I had a free weekend in mid-January 2014, so my oldest daughter and I took to Arizona’s open roads and checked the Apache Trail off our Arizona Bucket List. The roughly 5-hour loop begins just north of the town of Apache Junction on the eastern edge of Phoenix metro. Most of the drive consists of fairly navigable two-lane blacktop. It’s the 25 or so miles of dusty, washboard road that will keep me from rushing back.
Prior to moving to Phoenix in 2012, I spent 17 years in the Denver – Boulder area of Colorado and did plenty of driving in the Rocky Mountains. So, I am fairly adept at handling steep, winding roads. However, I wasn’t prepared for just how steep some of the sections on the Apache Trail would be. In particular, Fish Creek Hill requires you to ride the brakes almost non-stop as you descend over 1,500 feet in elevation in just a couple miles. Even riding in my vehicle’s lowest gear, the decline was too steep to cruise without the use of brakes. As a result, many drivers, including me, pulled off about two-thirds of the way down the hill to let the brakes cool off – and take a few pictures.
I will let the pictures below tell the rest of my story; however, if I had to name a highlight it would be the awesome splendor of Apache Lake – a Goldilocks sized reservoir sandwiched between Roosevelt and Canyon Lakes along the Salt River. At one point, we backed my truck onto a small driveway on a bluff overlooking the marina area and sat on the tailgate to chow down our picnic lunch. As we resumed the drive, I was awestruck by the towering cliffs shooting out of the glassy, narrow channel on the lake’s eastern end. The visuals ignited dreams of bringing my family back in warmer months to cruise the lake in a rental boat.
Views from the Apache Trail (click any image to enlarge):
We’re on a tight budget these days but determined to do something fun out of town with the kiddos for Spring Break. Since we’re new to Phoenix and only a six hour drive from the LA/Hollywood area, my wife and I decided we could work a thrifty road trip into the budget.
So we put some dates on the calendar and began to plan. The trouble with searching the web for things to do is that most of the search results include options that cost money. I knew if I could talk to some locals I could find some cheap or free ways to entertain our tween-aged daughters.
Since we don’t know anyone who lives in LA, I posted this plea for help in the “Frugal” message board on Craigslist/LA:
Looking for help from locals. We’re hoping to find a studio tour or filming of some sort to experience that is free or cheap. Any tips?
The crowd came through in a big way. Here are the responses I received in just the first 48 hours:
Google free tv tickets Los Angeles. We saw the Jimmy Kimmel show and Jeopardy. The Science Museum in Exposition Park is free. Natural History Museum is cheap. Ride the Blue Line to Long Beach. Take the Red Line to Union Station, walk to Olvera Street and Chinatown. Red Line also to Hollywood Blvd. Gold Line to Pasadena.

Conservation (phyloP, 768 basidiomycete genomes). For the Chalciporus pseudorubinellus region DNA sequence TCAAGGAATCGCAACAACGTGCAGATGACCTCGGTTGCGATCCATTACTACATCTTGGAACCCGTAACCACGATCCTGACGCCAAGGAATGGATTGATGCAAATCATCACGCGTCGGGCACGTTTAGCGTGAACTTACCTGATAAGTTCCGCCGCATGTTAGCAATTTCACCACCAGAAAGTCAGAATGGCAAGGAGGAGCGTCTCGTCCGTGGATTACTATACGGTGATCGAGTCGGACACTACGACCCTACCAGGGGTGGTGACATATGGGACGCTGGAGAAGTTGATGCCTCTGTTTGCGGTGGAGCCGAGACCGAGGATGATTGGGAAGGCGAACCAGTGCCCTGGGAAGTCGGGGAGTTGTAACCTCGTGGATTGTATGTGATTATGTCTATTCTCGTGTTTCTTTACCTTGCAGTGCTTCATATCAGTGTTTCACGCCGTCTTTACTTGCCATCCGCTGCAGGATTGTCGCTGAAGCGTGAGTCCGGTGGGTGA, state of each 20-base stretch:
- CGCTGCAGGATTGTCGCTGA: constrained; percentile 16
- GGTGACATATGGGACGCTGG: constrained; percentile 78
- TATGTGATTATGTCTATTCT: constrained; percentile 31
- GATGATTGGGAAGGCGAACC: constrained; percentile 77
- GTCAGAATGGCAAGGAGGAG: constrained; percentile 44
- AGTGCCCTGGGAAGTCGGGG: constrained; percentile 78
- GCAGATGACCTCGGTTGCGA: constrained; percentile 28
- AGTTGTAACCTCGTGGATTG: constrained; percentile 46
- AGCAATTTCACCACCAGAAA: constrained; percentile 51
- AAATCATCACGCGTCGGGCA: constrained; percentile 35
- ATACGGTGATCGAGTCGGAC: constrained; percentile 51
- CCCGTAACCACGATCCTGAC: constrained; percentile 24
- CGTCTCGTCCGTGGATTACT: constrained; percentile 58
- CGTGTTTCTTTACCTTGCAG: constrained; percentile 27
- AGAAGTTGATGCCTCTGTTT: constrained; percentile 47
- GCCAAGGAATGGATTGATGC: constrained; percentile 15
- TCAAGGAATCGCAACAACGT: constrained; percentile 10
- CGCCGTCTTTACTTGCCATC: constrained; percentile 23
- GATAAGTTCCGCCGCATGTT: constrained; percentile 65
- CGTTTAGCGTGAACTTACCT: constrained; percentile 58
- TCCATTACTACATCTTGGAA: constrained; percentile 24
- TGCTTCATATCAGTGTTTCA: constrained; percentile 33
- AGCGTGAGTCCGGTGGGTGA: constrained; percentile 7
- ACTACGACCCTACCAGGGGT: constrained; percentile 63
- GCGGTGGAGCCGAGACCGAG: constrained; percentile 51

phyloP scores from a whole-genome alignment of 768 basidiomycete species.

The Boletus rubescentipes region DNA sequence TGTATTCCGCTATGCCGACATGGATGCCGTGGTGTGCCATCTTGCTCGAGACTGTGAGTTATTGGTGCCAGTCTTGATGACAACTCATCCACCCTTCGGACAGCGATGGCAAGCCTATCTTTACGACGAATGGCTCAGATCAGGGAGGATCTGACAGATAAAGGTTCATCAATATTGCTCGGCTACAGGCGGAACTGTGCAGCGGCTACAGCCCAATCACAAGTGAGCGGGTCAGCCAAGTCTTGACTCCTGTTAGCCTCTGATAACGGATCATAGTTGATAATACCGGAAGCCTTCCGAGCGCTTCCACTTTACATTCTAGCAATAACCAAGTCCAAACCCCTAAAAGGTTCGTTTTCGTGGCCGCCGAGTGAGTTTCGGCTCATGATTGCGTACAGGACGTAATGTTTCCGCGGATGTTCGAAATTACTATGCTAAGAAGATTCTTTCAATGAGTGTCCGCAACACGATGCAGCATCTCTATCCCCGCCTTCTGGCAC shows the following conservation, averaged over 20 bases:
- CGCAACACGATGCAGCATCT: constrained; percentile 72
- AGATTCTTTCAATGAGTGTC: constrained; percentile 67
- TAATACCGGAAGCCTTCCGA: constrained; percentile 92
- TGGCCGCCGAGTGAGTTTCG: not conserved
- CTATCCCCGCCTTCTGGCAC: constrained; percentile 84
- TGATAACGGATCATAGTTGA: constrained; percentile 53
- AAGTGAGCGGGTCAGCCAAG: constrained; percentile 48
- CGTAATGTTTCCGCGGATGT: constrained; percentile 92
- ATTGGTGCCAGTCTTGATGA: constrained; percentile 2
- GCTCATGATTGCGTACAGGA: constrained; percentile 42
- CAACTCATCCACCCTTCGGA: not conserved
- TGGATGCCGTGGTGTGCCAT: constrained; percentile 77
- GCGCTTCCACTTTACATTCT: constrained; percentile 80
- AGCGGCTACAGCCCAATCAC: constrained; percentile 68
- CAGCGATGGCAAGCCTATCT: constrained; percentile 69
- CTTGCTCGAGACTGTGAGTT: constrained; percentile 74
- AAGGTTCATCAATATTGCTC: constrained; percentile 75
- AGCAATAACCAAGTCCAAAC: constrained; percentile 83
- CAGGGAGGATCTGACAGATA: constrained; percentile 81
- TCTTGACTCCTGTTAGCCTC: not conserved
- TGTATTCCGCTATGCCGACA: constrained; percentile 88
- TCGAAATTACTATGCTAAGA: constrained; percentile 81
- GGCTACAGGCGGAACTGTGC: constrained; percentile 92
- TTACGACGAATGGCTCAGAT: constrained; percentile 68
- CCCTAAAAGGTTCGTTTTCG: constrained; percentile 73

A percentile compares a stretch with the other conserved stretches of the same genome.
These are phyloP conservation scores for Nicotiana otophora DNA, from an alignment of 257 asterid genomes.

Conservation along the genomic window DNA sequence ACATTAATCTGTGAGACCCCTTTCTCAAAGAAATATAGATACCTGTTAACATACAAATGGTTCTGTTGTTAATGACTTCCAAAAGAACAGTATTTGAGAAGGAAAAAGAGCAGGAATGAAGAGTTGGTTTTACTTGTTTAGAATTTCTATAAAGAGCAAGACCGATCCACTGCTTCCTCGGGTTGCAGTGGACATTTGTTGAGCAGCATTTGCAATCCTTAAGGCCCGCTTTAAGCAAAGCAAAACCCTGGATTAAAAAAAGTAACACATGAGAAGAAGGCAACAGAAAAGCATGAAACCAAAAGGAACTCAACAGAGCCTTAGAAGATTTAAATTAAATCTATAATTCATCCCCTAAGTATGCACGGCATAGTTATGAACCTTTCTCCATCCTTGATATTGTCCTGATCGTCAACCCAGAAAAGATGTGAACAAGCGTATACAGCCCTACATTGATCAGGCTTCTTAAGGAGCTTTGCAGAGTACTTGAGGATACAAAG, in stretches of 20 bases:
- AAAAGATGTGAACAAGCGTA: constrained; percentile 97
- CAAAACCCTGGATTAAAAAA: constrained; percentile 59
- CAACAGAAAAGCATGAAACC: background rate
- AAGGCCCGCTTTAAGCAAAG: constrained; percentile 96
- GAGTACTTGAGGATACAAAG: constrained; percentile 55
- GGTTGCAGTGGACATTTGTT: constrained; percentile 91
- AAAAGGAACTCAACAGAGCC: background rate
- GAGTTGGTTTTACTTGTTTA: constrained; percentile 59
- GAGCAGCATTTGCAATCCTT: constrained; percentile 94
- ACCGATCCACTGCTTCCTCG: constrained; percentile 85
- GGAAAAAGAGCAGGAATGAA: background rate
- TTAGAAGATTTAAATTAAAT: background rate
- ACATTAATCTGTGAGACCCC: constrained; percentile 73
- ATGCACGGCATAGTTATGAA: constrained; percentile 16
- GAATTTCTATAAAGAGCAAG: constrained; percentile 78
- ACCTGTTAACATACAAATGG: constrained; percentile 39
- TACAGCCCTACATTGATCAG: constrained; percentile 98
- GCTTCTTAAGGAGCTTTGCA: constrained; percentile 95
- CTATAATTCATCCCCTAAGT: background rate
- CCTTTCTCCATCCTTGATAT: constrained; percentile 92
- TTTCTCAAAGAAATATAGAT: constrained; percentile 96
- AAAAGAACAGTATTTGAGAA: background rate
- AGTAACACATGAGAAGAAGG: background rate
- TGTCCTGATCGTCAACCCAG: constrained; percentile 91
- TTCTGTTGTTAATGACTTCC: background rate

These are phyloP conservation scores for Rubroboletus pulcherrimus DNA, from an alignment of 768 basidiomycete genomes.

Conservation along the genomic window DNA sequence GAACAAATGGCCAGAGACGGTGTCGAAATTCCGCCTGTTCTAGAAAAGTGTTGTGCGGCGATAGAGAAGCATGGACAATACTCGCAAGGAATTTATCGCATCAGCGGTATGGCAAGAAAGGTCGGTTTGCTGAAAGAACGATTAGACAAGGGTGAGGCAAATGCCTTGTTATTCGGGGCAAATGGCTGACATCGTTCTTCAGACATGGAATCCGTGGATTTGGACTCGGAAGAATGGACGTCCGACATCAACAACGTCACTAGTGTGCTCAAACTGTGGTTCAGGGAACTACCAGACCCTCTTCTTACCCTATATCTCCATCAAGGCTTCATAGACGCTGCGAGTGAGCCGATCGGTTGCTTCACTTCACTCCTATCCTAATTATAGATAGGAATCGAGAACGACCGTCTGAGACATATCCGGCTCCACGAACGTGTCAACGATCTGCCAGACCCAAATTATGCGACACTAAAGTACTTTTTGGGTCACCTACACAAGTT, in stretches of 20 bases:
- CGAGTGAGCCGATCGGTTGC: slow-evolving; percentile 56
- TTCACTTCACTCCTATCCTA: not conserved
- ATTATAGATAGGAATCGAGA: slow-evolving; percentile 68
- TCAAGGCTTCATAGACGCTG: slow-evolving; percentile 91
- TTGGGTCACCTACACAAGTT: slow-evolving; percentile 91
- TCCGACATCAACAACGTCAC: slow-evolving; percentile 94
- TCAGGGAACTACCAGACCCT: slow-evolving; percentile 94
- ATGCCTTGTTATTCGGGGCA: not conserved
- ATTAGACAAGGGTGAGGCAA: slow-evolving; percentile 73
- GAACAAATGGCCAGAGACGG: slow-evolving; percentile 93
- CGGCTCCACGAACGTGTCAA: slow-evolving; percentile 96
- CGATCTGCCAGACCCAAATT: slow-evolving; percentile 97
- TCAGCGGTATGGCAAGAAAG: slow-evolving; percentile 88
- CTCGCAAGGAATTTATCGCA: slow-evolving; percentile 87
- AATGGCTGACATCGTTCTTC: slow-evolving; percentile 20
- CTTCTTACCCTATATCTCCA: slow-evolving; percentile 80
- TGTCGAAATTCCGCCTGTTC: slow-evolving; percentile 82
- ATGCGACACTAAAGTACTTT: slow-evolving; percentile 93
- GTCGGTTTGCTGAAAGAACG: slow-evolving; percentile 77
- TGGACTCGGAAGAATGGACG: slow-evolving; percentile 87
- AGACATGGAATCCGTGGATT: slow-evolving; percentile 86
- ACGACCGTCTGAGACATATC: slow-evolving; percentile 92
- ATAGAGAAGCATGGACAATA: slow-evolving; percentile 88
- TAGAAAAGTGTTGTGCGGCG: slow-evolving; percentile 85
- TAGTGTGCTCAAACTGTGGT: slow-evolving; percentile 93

Call the Burbank studios to get tickets to Leno.
Universal has a theme park tour, but I think it costs.
Google free tv tickets Los Angeles. We saw the Jimmy Kimmel show and Jeopardy.
The Science Museum in Exposition Park is free.
Natural History Museum is cheap.
Universal city walk – it’s a few miles north of downtown LA (on the subway too) its free to walk around the stores and browse. the biggest cost is parking. but its about $80 a person to enter Universal City theme park next to it.
Drive to Santa Monica beach. You have to see the ocean plus the Santa Monica pier is a boardwalk classic the main cost is finding parking at the end of the 10 freeway.
Walk around Hollywood & Vine. See the stars in the sidewalk with Grummans theater handprints, and Kodak theater walk into souvenir stores see all the hucksters on the sidewalks, some impersonating stars.
Drive up to Griffith Observatory. That’s where they film lots of movies you’ll have a good view of downtown L.A. and the Hollywood sign nice science museum there too; parts are free.
About this time last year, when I was living in Colorado, I proclaimed to my Facebook friends, “One of these years I’m going to go to Phoenix for a couple weeks and attend as many MLB spring games as I can. Just not this year.”
At the time I had never been to the Phoenix area and we had not yet discussed moving here. (Another post for another time.) That was also before I realized just how much baseball action takes place in Arizona. Every spring thousands of people flock to the Phoenix area for to catch glimpses of their favorite players up close during Major League Baseball Spring Training. It turns out Spring Training is just the tip of the proverbial iceberg.
In the past five years or so, I have become a fan of the complete game – the players, the stats, the rules (written and unwritten), the coaches, the umps, the fans, the reporters, the stadiums. I love it all – minus paid parking. I study in the off-season by reading biographies, magazines and geeky books like “Watching Baseball Smarter.”
So this year I’m committed to taking in as much baseball in person as I can. Back in January I mapped out what the spring would look like on a calendar. I started with the MLB Spring Training calendar – six or more games per day from the end of February through March. On top of those games, I overlaid the World Baseball Classic, then Arizona State and University of Arizona games, plus a baseball experience like no other.